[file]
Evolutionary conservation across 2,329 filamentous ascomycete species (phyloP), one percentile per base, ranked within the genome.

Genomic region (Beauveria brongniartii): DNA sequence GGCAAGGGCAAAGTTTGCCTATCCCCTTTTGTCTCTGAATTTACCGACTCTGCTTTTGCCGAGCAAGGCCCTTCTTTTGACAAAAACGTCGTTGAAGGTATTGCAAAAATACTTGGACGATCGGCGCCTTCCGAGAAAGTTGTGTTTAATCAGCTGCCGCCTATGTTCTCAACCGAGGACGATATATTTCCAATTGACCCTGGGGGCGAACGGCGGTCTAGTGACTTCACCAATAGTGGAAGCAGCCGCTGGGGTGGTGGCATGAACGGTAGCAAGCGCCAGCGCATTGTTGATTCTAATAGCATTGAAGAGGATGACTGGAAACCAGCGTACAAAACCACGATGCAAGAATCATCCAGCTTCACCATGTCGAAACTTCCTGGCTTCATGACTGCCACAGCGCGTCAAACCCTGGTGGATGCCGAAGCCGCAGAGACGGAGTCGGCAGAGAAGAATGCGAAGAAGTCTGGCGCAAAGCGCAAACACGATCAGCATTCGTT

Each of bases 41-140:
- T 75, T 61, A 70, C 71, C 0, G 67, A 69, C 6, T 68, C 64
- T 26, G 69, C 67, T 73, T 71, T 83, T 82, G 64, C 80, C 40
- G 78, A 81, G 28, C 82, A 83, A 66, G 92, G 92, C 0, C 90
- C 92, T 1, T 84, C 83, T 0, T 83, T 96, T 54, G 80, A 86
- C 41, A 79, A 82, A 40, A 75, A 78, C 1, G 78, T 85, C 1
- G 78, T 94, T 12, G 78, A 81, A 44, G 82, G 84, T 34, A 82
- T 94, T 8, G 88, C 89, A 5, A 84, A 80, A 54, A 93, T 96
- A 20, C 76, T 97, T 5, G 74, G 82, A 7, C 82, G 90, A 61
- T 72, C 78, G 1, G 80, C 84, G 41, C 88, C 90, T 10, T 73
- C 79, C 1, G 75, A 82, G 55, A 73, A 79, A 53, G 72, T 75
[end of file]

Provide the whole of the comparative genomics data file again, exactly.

Evolutionary conservation across 2,329 filamentous ascomycete species (phyloP), one percentile per base, ranked within the genome.

Genomic region (Beauveria brongniartii): DNA sequence GGCAAGGGCAAAGTTTGCCTATCCCCTTTTGTCTCTGAATTTACCGACTCTGCTTTTGCCGAGCAAGGCCCTTCTTTTGACAAAAACGTCGTTGAAGGTATTGCAAAAATACTTGGACGATCGGCGCCTTCCGAGAAAGTTGTGTTTAATCAGCTGCCGCCTATGTTCTCAACCGAGGACGATATATTTCCAATTGACCCTGGGGGCGAACGGCGGTCTAGTGACTTCACCAATAGTGGAAGCAGCCGCTGGGGTGGTGGCATGAACGGTAGCAAGCGCCAGCGCATTGTTGATTCTAATAGCATTGAAGAGGATGACTGGAAACCAGCGTACAAAACCACGATGCAAGAATCATCCAGCTTCACCATGTCGAAACTTCCTGGCTTCATGACTGCCACAGCGCGTCAAACCCTGGTGGATGCCGAAGCCGCAGAGACGGAGTCGGCAGAGAAGAATGCGAAGAAGTCTGGCGCAAAGCGCAAACACGATCAGCATTCGTT

Each of bases 41-140:
- T 75, T 61, A 70, C 71, C 0, G 67, A 69, C 6, T 68, C 64
- T 26, G 69, C 67, T 73, T 71, T 83, T 82, G 64, C 80, C 40
- G 78, A 81, G 28, C 82, A 83, A 66, G 92, G 92, C 0, C 90
- C 92, T 1, T 84, C 83, T 0, T 83, T 96, T 54, G 80, A 86
- C 41, A 79, A 82, A 40, A 75, A 78, C 1, G 78, T 85, C 1
- G 78, T 94, T 12, G 78, A 81, A 44, G 82, G 84, T 34, A 82
- T 94, T 8, G 88, C 89, A 5, A 84, A 80, A 54, A 93, T 96
- A 20, C 76, T 97, T 5, G 74, G 82, A 7, C 82, G 90, A 61
- T 72, C 78, G 1, G 80, C 84, G 41, C 88, C 90, T 10, T 73
- C 79, C 1, G 75, A 82, G 55, A 73, A 79, A 53, G 72, T 75